Nearly four dozen major U.S. companies convened by Boston-based Ceres are also pushing back against the rollback, Greentech Media reports. “Major investors and businesses understand that rolling back the Corporate Average Fuel Economy (CAFE) and emissions standards will undermine the global competitiveness of the U.S. auto industry at a time when the rest of the world is moving in the opposite direction, prioritizing clean vehicles and responding to consumer demand for cars that save them money,” said Ceres Transportation Director Carol Lee Rawn.
“Our analysis shows that weakening fuel economy and emissions standards will harm the economy and the auto industry, particularly auto parts suppliers, who employ more than twice as many Americans as auto companies, and who, relying on current standards, have invested heavily in fuel-efficient technologies.”
The Globe and Mail notes that reductions in gasoline consumption over the next 12 years are a “big part” of the effort to meet Canada’s 2030 carbon targets under the Paris agreement. “Improving the fuel efficiency of our vehicles cuts pollution and saves drivers money,” said Caroline Thériault, press secretary to Environment and Climate Minister Catherine McKenna. “We are paying close attention to the U.S. mid-term review of vehicle fuel efficiency standards,” and “any decisions regarding vehicle regulatory changes will be informed by our own midterm evaluation, and by careful considerations of environmental and economic impacts.”
As for Pruitt’s odd attitudes on the reality of climate science, “I don’t have time for politicians who pretend that climate change isn’t real,” McKenna told CTV Question Period Sunday.
While some elements of the auto industry lobbied the Trump administration to relax the next phase of the country’s fuel economy standard, Ford and Honda both affirmed last week that they aren’t looking for a rollback. And the Globe notes that 12 U.S. states plus Washington, DC are matching the more stringent California standard, as they are permitted to do under Section 177 of the U.S. Clean Air Act.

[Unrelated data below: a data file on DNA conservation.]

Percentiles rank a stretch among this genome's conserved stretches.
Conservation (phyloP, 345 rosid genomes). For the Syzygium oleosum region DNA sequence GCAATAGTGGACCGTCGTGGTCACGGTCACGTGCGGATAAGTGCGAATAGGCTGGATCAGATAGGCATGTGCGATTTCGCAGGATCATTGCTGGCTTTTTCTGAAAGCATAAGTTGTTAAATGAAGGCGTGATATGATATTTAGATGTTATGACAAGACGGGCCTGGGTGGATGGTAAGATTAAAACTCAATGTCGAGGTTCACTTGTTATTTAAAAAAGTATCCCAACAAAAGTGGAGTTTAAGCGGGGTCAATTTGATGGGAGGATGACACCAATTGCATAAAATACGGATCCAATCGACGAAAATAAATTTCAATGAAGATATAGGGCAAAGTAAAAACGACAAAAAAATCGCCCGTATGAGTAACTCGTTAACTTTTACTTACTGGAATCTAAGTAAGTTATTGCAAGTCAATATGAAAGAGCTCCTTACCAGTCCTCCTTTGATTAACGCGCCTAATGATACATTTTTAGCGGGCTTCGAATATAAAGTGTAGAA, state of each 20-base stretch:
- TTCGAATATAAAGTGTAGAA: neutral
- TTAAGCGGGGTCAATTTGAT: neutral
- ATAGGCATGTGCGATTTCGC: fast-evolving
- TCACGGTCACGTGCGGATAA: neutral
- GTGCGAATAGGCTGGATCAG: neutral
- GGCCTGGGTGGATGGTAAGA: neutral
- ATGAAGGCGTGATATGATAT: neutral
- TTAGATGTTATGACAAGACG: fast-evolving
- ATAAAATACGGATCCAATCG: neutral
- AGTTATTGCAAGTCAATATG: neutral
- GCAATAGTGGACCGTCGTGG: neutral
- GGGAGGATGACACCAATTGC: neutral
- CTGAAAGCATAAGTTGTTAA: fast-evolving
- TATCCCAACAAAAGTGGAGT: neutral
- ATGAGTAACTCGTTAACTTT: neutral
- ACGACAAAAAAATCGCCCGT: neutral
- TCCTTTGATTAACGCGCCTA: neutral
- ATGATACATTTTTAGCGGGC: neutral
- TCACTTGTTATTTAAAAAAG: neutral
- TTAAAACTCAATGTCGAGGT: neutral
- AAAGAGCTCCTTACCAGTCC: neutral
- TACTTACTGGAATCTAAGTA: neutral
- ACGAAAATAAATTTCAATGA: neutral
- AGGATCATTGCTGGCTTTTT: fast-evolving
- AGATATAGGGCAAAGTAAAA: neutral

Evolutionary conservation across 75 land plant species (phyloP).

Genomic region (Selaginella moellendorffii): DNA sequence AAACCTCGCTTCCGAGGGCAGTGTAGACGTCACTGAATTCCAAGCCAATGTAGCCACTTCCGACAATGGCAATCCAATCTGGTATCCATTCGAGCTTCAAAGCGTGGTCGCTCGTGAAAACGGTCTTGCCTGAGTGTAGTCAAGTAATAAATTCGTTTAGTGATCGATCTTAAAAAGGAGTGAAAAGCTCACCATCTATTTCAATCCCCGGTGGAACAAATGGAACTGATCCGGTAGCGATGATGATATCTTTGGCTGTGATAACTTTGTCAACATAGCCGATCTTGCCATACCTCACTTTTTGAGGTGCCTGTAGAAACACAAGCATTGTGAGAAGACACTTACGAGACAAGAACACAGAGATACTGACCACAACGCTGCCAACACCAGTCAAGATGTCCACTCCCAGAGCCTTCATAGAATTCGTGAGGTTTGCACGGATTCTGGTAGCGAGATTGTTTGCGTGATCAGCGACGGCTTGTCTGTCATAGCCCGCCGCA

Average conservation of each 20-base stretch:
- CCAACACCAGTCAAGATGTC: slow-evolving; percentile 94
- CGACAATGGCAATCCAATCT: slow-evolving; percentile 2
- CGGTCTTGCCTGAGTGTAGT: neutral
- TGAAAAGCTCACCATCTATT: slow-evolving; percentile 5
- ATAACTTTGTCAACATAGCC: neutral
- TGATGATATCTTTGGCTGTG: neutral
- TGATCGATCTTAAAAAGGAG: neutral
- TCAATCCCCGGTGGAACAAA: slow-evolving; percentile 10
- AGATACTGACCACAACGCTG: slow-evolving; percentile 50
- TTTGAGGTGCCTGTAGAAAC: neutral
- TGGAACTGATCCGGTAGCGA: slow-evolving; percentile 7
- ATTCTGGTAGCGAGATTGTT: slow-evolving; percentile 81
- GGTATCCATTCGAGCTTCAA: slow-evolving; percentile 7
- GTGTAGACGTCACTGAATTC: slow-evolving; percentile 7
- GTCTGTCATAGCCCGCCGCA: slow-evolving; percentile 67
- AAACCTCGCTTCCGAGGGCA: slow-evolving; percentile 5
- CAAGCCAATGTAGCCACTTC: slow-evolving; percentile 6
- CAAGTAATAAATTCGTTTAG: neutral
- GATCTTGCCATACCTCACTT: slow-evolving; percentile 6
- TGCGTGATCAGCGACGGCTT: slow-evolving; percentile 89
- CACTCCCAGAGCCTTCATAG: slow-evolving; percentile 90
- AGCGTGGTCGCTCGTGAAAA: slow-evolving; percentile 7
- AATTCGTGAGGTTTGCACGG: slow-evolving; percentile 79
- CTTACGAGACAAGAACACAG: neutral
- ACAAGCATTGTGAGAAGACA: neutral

“It’s in Canadians’ best interest that the federal government join California and the dozen other states that intend to keep the fuel efficiency standards as they are, as the auto sector had agreed to before Trump assumed office,” Clean Energy Canada Policy Director Dan Woynillowicz told the Globe.
“Failing to do so means that Canadian drivers won’t benefit from the estimated $900 per year in fuel cost savings, and carbon pollution will be significantly higher than it needs to be,” he added. “The technology exists, the costs to car companies are reasonable, and the benefits are clear.”
In the U.S., the Union of Concerned Scientists says tighter fuel efficiency standards will save U.S drivers US$50 billion by 2030, or $6,000 for the average 2025 vehicle over its lifetime, the Observer notes.
An Environment Canada analysis released in 2014 “said the new rules could add $1,829 to the cost of a new car by 2025, but the consumer would save $900 in fuel costs,” the Globe notes. The estimated cost to manufacturers and consumers has since declined with the advent of new technology.